By Ashutosh Pandey and Sharanya Hrishikesh
Nov 9 (Reuters) - MGIC Investment Corp will be able to
continue selling mortgage insurance throughout the United States
after the company agreed to pay $267.5 million to Freddie Mac to
settle a dispute that threatened the insurer's future.
The settlement was a condition set by Freddie Mac, the
government-backed mortgage financier, to allow a new unit of
MGIC to underwrite mortgages in seven states.
MGIC had announced the settlement last week, but had not
disclosed the monetary terms.
However, the mortgage insurer said it will not sign the
settlement agreement until the new unit, MIC, gets approval to
write business in states where the main unit does not meet
MGIC had sold Freddie Mac a pool of policies, the valuation
of which became a bone of contention. The insurer filed a
lawsuit in May seeking to pay less than what Freddie Mac
believed the policies were worth.
As part of the settlement, MGIC agreed to pay $100 million
when the deal is signed, and the remaining amount as monthly
payments over the next four years.
Morningstar analyst Jim Ryan said the settlement was a
"strong positive" for MGIC as it let the company write business
with Freddie Mac, which they could not do earlier.
"The positive is that this will allow them to write more
business, the downside is that there are going to be payouts,"
MGIC, like other mortgage insurers, was left with huge
losses and bad loans after the housing crisis. Its recovery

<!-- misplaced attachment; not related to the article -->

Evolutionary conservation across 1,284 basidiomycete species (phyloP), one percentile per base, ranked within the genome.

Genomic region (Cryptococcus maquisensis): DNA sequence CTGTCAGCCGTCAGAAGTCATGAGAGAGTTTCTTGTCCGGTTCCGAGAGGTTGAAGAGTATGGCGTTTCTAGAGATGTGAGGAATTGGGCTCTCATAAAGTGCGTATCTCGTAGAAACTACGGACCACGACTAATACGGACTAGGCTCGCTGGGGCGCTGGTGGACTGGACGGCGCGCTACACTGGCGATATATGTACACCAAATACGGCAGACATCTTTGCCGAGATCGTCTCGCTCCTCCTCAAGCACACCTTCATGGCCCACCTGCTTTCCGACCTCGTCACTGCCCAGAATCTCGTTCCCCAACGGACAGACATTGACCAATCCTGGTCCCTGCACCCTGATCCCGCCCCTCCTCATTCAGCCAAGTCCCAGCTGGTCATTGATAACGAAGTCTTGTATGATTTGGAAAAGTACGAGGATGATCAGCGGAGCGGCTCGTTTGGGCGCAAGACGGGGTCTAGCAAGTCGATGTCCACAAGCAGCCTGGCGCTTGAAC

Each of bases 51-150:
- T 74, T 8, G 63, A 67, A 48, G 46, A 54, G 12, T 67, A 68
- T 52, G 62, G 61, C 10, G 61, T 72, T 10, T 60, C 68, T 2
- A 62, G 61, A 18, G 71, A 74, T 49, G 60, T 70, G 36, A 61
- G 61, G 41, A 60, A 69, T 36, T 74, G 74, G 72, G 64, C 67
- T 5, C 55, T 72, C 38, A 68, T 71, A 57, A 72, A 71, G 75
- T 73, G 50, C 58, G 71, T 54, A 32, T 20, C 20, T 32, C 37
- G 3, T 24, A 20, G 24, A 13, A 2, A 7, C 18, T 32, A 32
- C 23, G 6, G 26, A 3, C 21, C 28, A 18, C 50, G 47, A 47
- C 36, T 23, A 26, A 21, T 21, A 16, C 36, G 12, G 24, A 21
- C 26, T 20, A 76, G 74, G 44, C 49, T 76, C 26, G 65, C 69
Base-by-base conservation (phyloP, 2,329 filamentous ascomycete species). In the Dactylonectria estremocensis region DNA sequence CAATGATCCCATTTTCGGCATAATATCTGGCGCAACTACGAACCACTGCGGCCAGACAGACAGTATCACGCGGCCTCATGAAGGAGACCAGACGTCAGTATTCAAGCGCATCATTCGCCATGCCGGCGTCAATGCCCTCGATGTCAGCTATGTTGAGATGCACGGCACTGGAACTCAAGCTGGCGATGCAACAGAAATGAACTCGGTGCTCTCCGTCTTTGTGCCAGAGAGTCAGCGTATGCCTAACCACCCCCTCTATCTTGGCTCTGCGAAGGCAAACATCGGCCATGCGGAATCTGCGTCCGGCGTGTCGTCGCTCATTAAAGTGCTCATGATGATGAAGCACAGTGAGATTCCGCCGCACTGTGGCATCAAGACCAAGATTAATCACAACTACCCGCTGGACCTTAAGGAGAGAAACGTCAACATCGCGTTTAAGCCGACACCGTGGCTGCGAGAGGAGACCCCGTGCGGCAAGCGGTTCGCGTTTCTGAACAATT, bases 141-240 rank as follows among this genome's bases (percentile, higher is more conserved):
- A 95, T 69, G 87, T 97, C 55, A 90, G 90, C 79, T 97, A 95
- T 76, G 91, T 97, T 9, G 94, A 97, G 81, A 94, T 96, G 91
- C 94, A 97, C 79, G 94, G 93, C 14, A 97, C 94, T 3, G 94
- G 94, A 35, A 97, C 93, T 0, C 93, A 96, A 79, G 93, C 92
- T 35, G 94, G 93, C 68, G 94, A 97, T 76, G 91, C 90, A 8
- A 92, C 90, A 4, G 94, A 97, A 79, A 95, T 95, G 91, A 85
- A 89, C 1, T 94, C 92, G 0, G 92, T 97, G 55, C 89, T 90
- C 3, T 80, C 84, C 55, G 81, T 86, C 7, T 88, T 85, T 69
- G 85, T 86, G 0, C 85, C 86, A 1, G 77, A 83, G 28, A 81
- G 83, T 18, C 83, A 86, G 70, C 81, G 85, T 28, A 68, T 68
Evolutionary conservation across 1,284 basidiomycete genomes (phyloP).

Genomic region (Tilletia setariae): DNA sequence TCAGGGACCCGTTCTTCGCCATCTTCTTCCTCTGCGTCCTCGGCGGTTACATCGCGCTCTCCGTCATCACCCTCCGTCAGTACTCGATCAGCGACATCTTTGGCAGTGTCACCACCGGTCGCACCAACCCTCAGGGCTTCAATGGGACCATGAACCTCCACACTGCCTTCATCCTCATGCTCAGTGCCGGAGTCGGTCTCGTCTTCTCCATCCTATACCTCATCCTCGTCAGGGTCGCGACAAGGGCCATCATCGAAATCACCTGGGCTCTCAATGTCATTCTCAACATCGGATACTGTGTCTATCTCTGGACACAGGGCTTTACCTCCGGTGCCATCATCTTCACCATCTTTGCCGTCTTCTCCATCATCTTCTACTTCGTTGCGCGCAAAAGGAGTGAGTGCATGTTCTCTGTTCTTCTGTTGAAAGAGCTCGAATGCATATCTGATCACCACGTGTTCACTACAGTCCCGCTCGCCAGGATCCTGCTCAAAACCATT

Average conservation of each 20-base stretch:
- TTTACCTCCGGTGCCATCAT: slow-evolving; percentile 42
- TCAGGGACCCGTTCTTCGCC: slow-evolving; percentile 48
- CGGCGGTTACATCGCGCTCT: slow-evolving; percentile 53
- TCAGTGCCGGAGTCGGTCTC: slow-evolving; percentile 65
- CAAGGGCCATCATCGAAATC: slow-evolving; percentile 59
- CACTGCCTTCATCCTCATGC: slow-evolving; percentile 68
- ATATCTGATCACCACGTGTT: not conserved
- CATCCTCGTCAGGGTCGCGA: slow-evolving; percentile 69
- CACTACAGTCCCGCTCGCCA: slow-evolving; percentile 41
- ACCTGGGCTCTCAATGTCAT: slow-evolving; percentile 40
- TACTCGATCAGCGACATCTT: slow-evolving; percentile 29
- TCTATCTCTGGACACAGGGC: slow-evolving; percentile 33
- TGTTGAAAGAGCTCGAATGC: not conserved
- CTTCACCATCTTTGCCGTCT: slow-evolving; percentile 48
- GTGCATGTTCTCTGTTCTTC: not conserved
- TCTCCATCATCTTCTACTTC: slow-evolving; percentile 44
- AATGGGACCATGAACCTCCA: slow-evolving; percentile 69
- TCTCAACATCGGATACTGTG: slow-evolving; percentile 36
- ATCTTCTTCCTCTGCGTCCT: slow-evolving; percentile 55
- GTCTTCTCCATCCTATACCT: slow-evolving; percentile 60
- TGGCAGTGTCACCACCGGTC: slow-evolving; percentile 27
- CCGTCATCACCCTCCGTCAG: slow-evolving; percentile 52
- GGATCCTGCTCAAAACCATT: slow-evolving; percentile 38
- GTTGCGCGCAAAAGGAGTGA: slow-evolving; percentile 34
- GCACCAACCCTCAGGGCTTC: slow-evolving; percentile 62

plan, which involves writing new insurance through a newly
capitalized unit to take advantage of an upturn in the housing
market, had been caught up in the dispute with Freddie Mac.
The insurer feared that major lenders may refuse to do
business with it if it could not operate nationally.
Mortgage insurers, which protect lenders in case home loans
turn bad, have been struggling to meet capital adequacy
benchmarks and have time and again sought waivers to continue
writing business in many states in the United States.
They have also been creating new units to find a way around
soaring risk ratios.
At Sept. 30, the preliminary risk-to-capital ratio of
MGIC's combined insurance operations was 34.1 to 1. Mortgage
insurance regulators commonly allow for a maximum
risk-to-capital ratio of 25:1.
Macquarie Research analyst Jasper Burch said the settlement
would affect results, mostly in the fourth quarter, while also
eating into statutory capital, and driving risk ratios higher.
The Wisconsin Insurance Commissioner, which is MGIC
Investment's primary regulator, uses a minimum policyholder
position (MPP) to gauge the health of an insurer. MPP is the
minimum amount of money an insurer would need to meet claims.
MGIC's preliminary policyholder position was $344 million
below the required MPP of $1.3 billion at the end of the third
The company also reported its ninth straight quarterly loss
on Friday, sending its shares down as much as 13 percent.
MGIC wrote new insurance worth $7 billion in the quarter
ended Sept. 30, more than double the amount of business it wrote
Even as mortgage insurers struggle with the bad loans left
over from the housing crisis, they have been aggressively
writing profitable new business, sometimes by moving into
MGIC's rival Radian Inc posted its first quarterly profit
this year last week as new business jumped to $10.6 billion.
Shares of MGIC were flat at $1.67 in late-afternoon trading
on the New York Stock Exchange. They touched a one-month low of
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